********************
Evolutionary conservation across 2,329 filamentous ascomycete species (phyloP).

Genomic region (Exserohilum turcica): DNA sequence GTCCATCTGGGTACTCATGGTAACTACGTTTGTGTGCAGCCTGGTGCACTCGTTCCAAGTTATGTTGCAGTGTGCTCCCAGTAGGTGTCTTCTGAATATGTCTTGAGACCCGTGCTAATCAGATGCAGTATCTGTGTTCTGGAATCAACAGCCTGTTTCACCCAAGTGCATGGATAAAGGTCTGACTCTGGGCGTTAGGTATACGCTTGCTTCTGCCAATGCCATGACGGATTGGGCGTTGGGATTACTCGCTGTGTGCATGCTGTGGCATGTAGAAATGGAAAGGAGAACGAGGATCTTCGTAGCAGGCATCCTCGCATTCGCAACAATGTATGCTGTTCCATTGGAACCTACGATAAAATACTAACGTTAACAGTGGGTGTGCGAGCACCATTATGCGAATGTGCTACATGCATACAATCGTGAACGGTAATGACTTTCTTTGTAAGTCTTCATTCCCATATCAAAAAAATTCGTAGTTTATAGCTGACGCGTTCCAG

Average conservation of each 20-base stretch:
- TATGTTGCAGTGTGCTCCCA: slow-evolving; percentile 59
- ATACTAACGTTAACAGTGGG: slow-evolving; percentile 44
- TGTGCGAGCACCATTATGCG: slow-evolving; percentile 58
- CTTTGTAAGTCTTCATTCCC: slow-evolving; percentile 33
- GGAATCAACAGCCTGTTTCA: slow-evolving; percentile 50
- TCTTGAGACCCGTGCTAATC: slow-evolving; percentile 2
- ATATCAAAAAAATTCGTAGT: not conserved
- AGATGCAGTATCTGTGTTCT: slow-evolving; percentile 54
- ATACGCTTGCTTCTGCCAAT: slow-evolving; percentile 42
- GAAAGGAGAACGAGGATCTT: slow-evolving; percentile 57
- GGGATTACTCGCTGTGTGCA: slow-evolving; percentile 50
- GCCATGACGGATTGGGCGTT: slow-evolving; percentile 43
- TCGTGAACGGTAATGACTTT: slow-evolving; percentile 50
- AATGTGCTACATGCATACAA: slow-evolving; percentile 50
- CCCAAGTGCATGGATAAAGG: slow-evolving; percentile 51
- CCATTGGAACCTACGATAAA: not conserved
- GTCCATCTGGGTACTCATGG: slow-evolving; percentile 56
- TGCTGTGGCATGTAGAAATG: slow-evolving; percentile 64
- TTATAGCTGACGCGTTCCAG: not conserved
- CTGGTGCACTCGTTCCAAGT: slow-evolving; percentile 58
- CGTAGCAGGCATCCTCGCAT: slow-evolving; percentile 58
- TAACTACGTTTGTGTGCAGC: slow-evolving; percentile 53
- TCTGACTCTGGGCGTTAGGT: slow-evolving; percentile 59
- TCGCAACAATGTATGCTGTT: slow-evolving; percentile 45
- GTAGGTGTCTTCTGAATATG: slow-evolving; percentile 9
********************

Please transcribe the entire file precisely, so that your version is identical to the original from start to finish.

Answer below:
Evolutionary conservation across 2,329 filamentous ascomycete species (phyloP).

Genomic region (Exserohilum turcica): DNA sequence GTCCATCTGGGTACTCATGGTAACTACGTTTGTGTGCAGCCTGGTGCACTCGTTCCAAGTTATGTTGCAGTGTGCTCCCAGTAGGTGTCTTCTGAATATGTCTTGAGACCCGTGCTAATCAGATGCAGTATCTGTGTTCTGGAATCAACAGCCTGTTTCACCCAAGTGCATGGATAAAGGTCTGACTCTGGGCGTTAGGTATACGCTTGCTTCTGCCAATGCCATGACGGATTGGGCGTTGGGATTACTCGCTGTGTGCATGCTGTGGCATGTAGAAATGGAAAGGAGAACGAGGATCTTCGTAGCAGGCATCCTCGCATTCGCAACAATGTATGCTGTTCCATTGGAACCTACGATAAAATACTAACGTTAACAGTGGGTGTGCGAGCACCATTATGCGAATGTGCTACATGCATACAATCGTGAACGGTAATGACTTTCTTTGTAAGTCTTCATTCCCATATCAAAAAAATTCGTAGTTTATAGCTGACGCGTTCCAG

Average conservation of each 20-base stretch:
- TATGTTGCAGTGTGCTCCCA: slow-evolving; percentile 59
- ATACTAACGTTAACAGTGGG: slow-evolving; percentile 44
- TGTGCGAGCACCATTATGCG: slow-evolving; percentile 58
- CTTTGTAAGTCTTCATTCCC: slow-evolving; percentile 33
- GGAATCAACAGCCTGTTTCA: slow-evolving; percentile 50
- TCTTGAGACCCGTGCTAATC: slow-evolving; percentile 2
- ATATCAAAAAAATTCGTAGT: not conserved
- AGATGCAGTATCTGTGTTCT: slow-evolving; percentile 54
- ATACGCTTGCTTCTGCCAAT: slow-evolving; percentile 42
- GAAAGGAGAACGAGGATCTT: slow-evolving; percentile 57
- GGGATTACTCGCTGTGTGCA: slow-evolving; percentile 50
- GCCATGACGGATTGGGCGTT: slow-evolving; percentile 43
- TCGTGAACGGTAATGACTTT: slow-evolving; percentile 50
- AATGTGCTACATGCATACAA: slow-evolving; percentile 50
- CCCAAGTGCATGGATAAAGG: slow-evolving; percentile 51
- CCATTGGAACCTACGATAAA: not conserved
- GTCCATCTGGGTACTCATGG: slow-evolving; percentile 56
- TGCTGTGGCATGTAGAAATG: slow-evolving; percentile 64
- TTATAGCTGACGCGTTCCAG: not conserved
- CTGGTGCACTCGTTCCAAGT: slow-evolving; percentile 58
- CGTAGCAGGCATCCTCGCAT: slow-evolving; percentile 58
- TAACTACGTTTGTGTGCAGC: slow-evolving; percentile 53
- TCTGACTCTGGGCGTTAGGT: slow-evolving; percentile 59
- TCGCAACAATGTATGCTGTT: slow-evolving; percentile 45
- GTAGGTGTCTTCTGAATATG: slow-evolving; percentile 9